Looking for LUCA

(the Last Universal Common Ancestor)

Patrick Forterre

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   For the first time, scientists coming from different perspectives have gathered themselves together to reflect on the nature of the last common ancestor of all beings living today. The Treille Foundation has enabled the organization of a colloquium on this theme going beyond the usual framework for scientific conferences. While numerous participants presented several papers, some among them improvised. Very quickly, the atmosphere of conviviality appropriate to "Les Treilles" gave rise among all the members of our little group (many of whom had never met before) a sentiment of belonging to one community, at the dawn of a new scientific adventure. Within a field (the first step of life on earth) where the confrontation of ideas (and now and then of personalities) could be enlivened, the luminous atmosphere of Provence permitted the discussion of even the more contradictory hypotheses in complete serenity.

  The first objective of the colloquium was to assemble the researchers appearing to come from different scientific 'tribes'. Each tribe has its own rites, in particular the large conferences organized at regular intervals, its journals of predilection and of great reputation. The members of these different clans rarely mix , and only some of the more audacious sometimes are accepted in two or three different tribes. At "Les Treilles", at least five from among these were represented: those researchers obsessed by the problem of the origin of life, the large international meeting on which will be held at Orleans, that of the archaeo-microbiologists, specialists of the third group of living beings on earth, the archaebacteria or archea, that of the 'thermophilists' , who study microbial life at very high temperature ( up to 110 °C) , that of the molecular evolutionists, who try to retrieve the genealogy of all living beings (the universal tree) by comparing the sequences of their macromolecules, and finally the genomicists, a new tribe in formation, the aim of which is the exhaustive analysis of genomes, rendered possible thanks to large programs of systematic sequencing of DNA.

  Some participants appear in none of the tribes mentioned, they have been chosen by reason of their competence recognized in a domain the importance of which appears crucial to confront the problem of the last common ancestor. Some were confronted for the first time with the great questions posed by the evolution of life, and they were not any less enthusiastic.

  Most of the researchers present were experimentalists, they have behind them a long tradition of prudence, rigor, going sometime to the point of opposition to all too speculative ideas. In particular, reductionism of molecular biology and the division which has been created since fifty years ago between the 'pure and hard' biochemists and the evolutionists are major obstacles in a field where the imagination plays a determining role. From this point of view, Christian De Duve had played an irreplaceable role in the course of these days. A Nobel prize winner, doyen of our colloquium, and recognized for his work in cell biology, he has proved to have a fertile imagination, playing a particularly active role in our discussions. Our hopes are that the seminar at Treilles will be the foundation of a new theme of wholly separate research: research on LUCA (the Last Universal Common Ancestor)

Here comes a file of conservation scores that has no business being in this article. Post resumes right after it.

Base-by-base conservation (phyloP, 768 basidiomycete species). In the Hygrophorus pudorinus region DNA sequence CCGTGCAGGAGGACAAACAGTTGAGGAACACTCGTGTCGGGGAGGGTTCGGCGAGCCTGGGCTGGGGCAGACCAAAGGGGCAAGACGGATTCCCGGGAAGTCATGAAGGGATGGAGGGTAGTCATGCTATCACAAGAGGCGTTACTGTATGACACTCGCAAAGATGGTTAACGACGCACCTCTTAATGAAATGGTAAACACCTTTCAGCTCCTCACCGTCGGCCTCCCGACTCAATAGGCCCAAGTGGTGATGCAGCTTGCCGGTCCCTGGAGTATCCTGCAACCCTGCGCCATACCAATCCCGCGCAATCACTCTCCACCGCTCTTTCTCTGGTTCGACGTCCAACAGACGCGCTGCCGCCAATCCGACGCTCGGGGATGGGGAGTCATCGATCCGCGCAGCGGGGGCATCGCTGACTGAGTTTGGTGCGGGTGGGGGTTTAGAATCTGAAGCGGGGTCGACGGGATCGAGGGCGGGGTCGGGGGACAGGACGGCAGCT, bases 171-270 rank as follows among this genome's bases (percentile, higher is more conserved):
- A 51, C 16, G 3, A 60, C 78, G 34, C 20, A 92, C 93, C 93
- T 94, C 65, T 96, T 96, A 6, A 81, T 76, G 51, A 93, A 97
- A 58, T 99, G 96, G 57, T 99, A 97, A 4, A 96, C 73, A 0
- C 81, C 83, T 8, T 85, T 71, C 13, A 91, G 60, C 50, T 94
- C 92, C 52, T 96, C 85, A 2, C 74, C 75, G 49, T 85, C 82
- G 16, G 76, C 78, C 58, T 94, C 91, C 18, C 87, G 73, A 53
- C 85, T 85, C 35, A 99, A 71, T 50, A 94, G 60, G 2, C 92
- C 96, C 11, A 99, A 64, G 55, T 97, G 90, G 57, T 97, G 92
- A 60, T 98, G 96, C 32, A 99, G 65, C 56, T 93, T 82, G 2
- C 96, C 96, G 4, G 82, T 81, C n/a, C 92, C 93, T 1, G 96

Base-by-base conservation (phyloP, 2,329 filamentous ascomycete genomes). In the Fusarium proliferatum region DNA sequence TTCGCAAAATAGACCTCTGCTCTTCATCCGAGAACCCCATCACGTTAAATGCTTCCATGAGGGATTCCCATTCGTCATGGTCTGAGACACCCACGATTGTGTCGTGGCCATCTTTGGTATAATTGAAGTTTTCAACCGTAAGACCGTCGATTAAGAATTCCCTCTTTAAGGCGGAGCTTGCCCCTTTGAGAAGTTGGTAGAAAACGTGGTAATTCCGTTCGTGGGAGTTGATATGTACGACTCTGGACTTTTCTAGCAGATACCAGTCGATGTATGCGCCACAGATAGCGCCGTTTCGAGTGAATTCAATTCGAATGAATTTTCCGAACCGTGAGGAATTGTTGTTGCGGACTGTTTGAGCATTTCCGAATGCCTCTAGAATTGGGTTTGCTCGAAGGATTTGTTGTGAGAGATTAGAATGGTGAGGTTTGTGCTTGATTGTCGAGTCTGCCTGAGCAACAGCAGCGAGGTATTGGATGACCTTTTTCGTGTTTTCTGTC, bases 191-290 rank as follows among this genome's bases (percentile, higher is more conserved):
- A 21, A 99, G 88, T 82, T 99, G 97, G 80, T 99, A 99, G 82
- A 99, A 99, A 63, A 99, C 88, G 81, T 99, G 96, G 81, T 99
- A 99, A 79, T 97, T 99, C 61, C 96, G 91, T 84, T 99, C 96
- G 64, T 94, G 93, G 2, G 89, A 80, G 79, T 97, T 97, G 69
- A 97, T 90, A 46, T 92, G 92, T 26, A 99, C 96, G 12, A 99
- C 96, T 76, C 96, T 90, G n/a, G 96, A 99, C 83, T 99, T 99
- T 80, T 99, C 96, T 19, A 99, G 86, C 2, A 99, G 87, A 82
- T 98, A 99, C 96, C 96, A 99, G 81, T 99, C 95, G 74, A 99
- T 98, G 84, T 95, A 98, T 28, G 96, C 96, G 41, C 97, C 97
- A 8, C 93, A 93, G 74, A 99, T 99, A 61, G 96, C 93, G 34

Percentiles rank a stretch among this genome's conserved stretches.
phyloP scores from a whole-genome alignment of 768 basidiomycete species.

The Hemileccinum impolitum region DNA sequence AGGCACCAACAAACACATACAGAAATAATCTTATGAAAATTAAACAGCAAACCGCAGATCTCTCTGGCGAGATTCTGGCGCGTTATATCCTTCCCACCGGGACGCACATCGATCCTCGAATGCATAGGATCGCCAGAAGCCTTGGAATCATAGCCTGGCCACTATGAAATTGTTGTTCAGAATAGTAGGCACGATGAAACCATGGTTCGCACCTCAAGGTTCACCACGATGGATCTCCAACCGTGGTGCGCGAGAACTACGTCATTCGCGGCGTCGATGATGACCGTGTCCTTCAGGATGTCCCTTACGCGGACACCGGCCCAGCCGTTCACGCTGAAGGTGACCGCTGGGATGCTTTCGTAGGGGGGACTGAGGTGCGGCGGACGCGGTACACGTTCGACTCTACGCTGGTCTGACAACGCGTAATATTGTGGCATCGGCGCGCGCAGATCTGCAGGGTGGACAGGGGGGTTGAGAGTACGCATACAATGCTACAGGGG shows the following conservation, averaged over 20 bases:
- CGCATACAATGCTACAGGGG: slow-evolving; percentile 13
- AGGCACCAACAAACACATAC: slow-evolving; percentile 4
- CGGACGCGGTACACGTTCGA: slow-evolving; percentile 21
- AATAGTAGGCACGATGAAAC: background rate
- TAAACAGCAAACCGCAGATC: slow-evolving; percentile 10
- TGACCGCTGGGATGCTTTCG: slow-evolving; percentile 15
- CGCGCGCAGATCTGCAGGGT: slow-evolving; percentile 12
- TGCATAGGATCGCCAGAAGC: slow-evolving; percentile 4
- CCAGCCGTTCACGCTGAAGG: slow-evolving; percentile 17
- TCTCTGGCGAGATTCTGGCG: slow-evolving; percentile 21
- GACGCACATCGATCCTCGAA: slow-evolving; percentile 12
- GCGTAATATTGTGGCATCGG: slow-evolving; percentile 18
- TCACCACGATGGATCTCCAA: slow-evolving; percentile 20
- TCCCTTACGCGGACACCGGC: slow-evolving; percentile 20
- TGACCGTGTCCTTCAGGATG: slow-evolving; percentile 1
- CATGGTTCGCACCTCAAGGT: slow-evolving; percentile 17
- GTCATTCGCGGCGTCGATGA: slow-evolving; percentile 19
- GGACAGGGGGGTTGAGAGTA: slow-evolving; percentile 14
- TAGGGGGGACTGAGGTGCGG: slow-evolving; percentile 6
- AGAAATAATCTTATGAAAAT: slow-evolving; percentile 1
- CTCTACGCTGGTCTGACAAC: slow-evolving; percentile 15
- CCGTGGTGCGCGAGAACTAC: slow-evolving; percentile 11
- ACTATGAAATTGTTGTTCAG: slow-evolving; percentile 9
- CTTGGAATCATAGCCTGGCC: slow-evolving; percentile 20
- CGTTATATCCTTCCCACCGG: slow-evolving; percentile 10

LUCA was baptised at Treilles, yet we don't know if this name imposed itself, but it was not unanimous between us. Other terms have been proposed over the years: the name progenote, put forward in 1977 by Carl Woese (the creator of the concept of archaebacteria) had its hour of glory, but it seems on the decline. The notion of 'progenote' is in effect associated with the conception of a particularly primitive ancestor, much more simple than actual cells, but which does not correspond any more with the thought of many specialists. The majority vision today is more that of a common ancestor resembling either bacteria or archaea, and for some , that of a creature intermediate between prokaryotes (cells without nuclei) and eukaryotes (cells with nuclei).

  The term cenancestor (from the Greek root cen. together) proposed by Fitch in 1987, has the favour of purists. For others, it presents the inconvenience of being incomprehensible to ordinary mortals, and even to the ordinary among biologists. The appelation 'Last Common Ancestor' is more and more used in the literature. José Castresana, remarked during our seminar that it is also too vague. The term 'last common ancestor' could be used (and is in effect) for all groups of organisms.

  LUCA is a compromise between LCA and LUA (last universal ancestor) proposed at this colloquium by Christos Ouzounis. It could be popular with the media, since 'from LUCA to LUCY' encapsulates or replays the trajectory of the evolution of life. It defines a sympathetic entity, one which seeded our planet- we are all its descendants.s

  Why focus our attention on this key personage in our history? Why a colloquium on this theme today? For a long while research on the origins of life has been uniquely devoted to understanding how the first molecules of life appeared on our planet. Once they were present, the consequences went of themselves( the rest followed). There was no place for LUCA in these researches. On the other hand, the cellular and molecular biologists (with rare exceptions) did not want to waste their time (very precious time) speculating on the ancient unknowable, when the inexhaustible richness of model studies offered themselves to them, those more real (in the form of proteins and nucleic acids).